Walt Disney Animation’s “Wish” offers a breathtaking visual experience with its captivating watercolor-inspired animation and delightful Easter egg surprises that resonate with fans of Disney classics. While the film falls short in terms of storytelling, it serves as a testament to the studio’s illustrious 100-year history. Directed by Chris Buck and Fawn Veerasunthorn, “Wish” attempts to capture the essence of Disney’s magic and charm, although it feels more like a corporate endeavor than a genuine expression of imagination and dreams.
Instead of relying on heartfelt creativity, “Wish” incorporates a rather forced and unimaginative song titled “I Am a Star,” featuring a talking rabbit who cheerfully reminds the heroine Asha that “we’re all shareholders when it comes to the universe.” Hearing a term like “shareholders” in a fairy tale world where magic and talking animals exist feels dispiriting and out of place. Nevertheless, the film introduces us to the Kingdom of Rosas, a realm built by Magnifico (voiced by Chris Pine), who possesses the power to grant wishes and other magical abilities.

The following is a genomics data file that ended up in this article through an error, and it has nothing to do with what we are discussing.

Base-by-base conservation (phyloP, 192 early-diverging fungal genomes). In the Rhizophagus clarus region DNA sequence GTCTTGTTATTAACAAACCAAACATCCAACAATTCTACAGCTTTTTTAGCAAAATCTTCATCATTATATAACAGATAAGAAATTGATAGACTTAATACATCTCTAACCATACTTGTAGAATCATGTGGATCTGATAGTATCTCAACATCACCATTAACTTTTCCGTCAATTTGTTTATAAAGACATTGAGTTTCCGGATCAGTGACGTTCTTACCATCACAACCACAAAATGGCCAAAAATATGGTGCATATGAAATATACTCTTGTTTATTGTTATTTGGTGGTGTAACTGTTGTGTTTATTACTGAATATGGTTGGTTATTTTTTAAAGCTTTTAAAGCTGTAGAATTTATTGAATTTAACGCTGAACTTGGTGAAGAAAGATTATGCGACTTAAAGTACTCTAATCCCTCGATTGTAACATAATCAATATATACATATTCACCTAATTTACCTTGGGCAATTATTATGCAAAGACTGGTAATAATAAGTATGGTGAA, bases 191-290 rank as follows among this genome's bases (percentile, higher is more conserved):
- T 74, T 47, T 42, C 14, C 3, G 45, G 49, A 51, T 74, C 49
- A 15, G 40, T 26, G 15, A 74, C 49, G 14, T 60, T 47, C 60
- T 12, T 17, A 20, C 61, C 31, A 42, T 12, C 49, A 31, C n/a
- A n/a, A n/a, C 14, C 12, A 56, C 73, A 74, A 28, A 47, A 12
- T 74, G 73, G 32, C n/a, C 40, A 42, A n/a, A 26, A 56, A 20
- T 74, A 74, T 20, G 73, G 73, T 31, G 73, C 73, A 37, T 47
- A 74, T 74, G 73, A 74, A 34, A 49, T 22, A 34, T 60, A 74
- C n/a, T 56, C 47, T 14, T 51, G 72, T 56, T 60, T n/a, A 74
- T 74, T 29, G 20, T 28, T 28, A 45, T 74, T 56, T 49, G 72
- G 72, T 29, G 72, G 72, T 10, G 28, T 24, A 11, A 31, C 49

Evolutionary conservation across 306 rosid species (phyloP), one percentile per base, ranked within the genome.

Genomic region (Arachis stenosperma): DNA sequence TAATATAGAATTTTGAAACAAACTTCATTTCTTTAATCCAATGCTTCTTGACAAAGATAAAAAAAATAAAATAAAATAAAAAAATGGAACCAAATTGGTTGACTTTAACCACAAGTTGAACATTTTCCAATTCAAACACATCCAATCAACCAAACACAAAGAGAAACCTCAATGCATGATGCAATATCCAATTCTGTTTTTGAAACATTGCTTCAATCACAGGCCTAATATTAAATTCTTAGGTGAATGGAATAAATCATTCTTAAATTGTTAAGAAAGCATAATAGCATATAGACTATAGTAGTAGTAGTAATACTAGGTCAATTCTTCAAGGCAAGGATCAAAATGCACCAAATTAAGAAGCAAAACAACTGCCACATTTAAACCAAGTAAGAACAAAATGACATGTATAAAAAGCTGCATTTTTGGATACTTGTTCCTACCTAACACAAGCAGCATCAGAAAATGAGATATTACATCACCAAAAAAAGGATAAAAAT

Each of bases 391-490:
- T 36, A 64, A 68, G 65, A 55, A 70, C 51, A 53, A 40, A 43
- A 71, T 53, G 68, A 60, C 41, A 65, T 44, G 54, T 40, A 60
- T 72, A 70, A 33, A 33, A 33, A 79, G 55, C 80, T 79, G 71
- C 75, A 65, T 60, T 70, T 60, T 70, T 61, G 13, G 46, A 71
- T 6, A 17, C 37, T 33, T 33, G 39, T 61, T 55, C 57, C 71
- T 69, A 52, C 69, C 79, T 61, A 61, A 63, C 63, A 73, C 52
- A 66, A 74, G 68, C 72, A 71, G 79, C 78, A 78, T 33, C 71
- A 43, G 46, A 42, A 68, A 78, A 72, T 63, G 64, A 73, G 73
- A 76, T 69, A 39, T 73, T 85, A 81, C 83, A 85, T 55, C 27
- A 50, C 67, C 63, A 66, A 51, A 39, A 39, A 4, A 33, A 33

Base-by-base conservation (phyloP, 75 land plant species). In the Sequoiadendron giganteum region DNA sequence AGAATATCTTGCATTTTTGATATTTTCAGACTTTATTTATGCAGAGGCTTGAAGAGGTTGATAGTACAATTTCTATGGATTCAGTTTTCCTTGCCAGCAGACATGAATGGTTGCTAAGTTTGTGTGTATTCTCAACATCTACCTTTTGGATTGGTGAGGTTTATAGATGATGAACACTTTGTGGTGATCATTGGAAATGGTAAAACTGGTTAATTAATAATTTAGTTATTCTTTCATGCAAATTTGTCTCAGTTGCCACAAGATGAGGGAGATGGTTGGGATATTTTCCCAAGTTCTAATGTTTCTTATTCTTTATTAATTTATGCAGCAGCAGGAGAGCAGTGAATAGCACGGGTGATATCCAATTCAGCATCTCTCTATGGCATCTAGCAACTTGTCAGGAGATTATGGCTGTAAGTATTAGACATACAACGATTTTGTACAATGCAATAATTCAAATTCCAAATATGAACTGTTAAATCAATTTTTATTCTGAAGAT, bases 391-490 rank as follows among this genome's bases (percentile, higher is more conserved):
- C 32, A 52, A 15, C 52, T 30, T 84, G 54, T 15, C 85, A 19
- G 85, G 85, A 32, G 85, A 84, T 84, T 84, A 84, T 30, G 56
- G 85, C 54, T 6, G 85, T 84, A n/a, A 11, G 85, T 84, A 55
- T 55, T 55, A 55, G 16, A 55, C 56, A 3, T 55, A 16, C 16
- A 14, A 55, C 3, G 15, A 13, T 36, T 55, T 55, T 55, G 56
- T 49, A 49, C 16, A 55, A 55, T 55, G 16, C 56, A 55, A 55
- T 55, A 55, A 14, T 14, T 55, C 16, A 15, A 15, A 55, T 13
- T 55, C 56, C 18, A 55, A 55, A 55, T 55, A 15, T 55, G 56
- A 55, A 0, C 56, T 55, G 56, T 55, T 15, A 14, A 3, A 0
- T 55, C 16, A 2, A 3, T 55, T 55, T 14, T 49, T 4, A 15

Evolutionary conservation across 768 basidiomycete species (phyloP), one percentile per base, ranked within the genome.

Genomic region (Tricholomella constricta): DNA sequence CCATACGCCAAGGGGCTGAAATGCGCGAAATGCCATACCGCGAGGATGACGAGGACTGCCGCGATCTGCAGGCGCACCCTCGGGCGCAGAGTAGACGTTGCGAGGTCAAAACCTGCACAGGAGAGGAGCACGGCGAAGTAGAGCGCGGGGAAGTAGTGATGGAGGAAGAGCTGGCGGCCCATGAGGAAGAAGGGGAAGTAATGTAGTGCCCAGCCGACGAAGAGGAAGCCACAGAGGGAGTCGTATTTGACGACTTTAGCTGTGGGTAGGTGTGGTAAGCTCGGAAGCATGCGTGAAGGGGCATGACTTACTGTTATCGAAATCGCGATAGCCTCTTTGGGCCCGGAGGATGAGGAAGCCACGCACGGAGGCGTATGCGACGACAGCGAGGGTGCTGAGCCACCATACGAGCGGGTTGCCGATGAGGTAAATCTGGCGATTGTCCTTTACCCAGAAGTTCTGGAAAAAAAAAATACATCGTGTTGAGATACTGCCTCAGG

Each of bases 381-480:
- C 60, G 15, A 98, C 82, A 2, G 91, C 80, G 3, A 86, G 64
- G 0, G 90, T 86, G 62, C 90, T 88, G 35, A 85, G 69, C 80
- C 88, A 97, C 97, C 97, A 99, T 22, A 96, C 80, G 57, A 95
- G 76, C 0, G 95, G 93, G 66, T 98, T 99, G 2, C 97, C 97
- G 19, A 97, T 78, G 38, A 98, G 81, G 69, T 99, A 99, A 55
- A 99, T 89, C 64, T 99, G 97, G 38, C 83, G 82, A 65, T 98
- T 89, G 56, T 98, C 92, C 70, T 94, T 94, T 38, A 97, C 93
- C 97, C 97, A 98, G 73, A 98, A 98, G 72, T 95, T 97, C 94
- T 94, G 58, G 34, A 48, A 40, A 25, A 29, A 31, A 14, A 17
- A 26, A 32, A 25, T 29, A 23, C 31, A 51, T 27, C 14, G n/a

In “Wish,” wishes hold a profound significance beyond simple desires. They encompass the essence of one’s soul and reason for existence. Upon turning 18, Magnifico convinces his subjects to entrust their wishes to him for protection, storing them in floating orbs within his castle’s observatory. However, when Asha discovers that Magnifico has no intention of fulfilling her 100-year-old grandfather’s wish, she sets off on an accidental revolution, challenging the status quo of Rosas.
The film features original songs by Julia Michaels and Benjamin Rice, which offer a slick and poppy vibe. Depending on personal taste, the soundtrack may appeal to those who enjoyed the songs from “The Greatest Showman.” Standout tracks include “Knowing What I Know Now,” which carries a catchy melody.
While the animation in “Wish” beautifully blends traditional and computer-generated styles, the character designs and certain visual elements sometimes appear artificial within the storybook-like textures. Additionally, the star, a silent and innocent character, lacks the captivating spark needed to become an iconic symbol. It bears a resemblance to the nihilistic star from the recent “Super Mario Bros. Movie.”
“Wish” serves as harmless holiday entertainment for families. However, it feels less like a film born from an impassioned dream and more like a movie created to fulfill obligations. It is puzzling to see a film that revolves around celebrating the uniqueness of every individual feel constrained and lacking in genuine inspiration. Surely, the talented individuals involved in this project have countless ideas that could have better commemorated Disney’s 100 years and propelled the company into the future. Perhaps next time, they will realize the magic they are truly capable of.
– This article was inspired by a post on ‘washingtonpost.com’.